Due potential hazards and dangers associated with crossroads, it’s important that you locate a crossroads as early as possible and avoid having to deal with it in minimal time. One of the biggest driving test failures is due to junctions / crossroads which stems from locating them too late which creates various problems. If on quiet residential streets, keep in mind that unmarked crossroads are common. On busier roads, always keep looking ahead for junction or crossroads signs. Looking well ahead you may see traffic lights which may provide a clue to a crossroads. Traffic crossing across your pass up ahead is another clue as are road markings and hazard warning lines.
Whilst learning to drive you need to establish and learn the different types of crossroad junctions in advance before you arrive at them. Approaching crossroads should be done in the same way as approaching junctions by using the MSM (Mirror Signal Manoeuvre) or MSPSL driving routine. See turning left at a junction and turning right at a junction for further information on the correct procedure for the use of mirrors and signals at junctions and crossroads. A signal is not necessary when following the road ahead at a crossroads, although mirror checks should be applied.
Right of way crossroads
Crossroads rules are similar to those of left and right turns and T-junctions. If crossing another vehicles lane, the other vehicle will have right of way unless stated otherwise by signs, signals or road markings. If turning right at a crossroads and a vehicle directly opposite is also turning to their right, you will need to decide whether to turn behind or in front of them. This is referred to as nearside or offside.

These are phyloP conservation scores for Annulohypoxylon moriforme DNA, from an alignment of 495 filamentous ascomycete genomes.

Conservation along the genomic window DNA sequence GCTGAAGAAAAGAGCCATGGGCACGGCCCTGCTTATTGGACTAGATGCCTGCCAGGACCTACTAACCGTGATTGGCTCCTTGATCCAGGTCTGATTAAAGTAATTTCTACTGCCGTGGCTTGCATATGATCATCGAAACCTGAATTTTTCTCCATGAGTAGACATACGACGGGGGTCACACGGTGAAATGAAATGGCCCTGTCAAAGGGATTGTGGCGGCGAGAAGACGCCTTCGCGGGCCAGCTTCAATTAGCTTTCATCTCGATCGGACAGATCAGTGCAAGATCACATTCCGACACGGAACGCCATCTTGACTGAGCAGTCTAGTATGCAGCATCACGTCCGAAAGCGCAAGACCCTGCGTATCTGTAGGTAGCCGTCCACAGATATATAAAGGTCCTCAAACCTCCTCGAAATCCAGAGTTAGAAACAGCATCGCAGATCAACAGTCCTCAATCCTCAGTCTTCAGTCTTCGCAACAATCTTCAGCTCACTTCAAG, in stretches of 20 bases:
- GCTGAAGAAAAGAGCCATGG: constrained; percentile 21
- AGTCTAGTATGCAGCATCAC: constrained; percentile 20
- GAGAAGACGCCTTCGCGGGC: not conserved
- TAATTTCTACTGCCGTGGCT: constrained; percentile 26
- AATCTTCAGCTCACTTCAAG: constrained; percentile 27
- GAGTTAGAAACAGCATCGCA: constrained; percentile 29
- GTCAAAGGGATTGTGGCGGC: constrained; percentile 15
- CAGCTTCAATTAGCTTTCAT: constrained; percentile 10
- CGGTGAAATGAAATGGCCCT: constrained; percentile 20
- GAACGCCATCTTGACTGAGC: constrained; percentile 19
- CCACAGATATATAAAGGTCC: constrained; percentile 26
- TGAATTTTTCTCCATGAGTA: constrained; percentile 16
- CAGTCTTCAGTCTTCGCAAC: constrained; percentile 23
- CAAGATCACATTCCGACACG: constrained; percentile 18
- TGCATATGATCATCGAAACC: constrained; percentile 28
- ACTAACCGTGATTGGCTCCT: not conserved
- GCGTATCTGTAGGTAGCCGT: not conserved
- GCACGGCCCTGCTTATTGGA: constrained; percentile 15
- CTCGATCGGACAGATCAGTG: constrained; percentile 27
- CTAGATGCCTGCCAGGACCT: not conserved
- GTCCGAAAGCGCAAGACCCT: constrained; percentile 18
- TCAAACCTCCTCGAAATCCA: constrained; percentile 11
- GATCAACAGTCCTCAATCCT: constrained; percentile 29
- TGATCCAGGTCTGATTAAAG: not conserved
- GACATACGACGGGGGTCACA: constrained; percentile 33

Wrong lane at crossroads
Crossroads can occasionally be confusing and knowing which lane you need to go in a certain direction can seem almost impossible. Whether learning to drive, on the driving test or when you have passed the driving test, never panic. Always take the same action as you must on the driving test.
On the approach to a crossroads, the driving examiner will for example tell you which turning or exit they want you to take and they may ask you to ‘follow the signs for-‘. If you find yourself in the incorrect lane, try by use of careful observations – including the blind spot and signals to gain position into the correct lane. If you are unable to do this because other vehicles are in the lane you want or there is simply not enough time to change lanes safely, remain in your current lane and the examiner will simple take an alternative route. The driving test isn’t a test of navigational skills, we all take a wrong turn sometimes. Providing you do everything safely and legally even if it means the wrong lane, you will not fail the driving test for doing this.
Below are the various signs and signals that are used to tell motorists a crossroads junction is ahead.
RELATED Crossroads TUTORIALS
- Whilst turning right at a crossroads, you may need to turn in front or behind another vehicle. This is called the Nearside / Offside rule.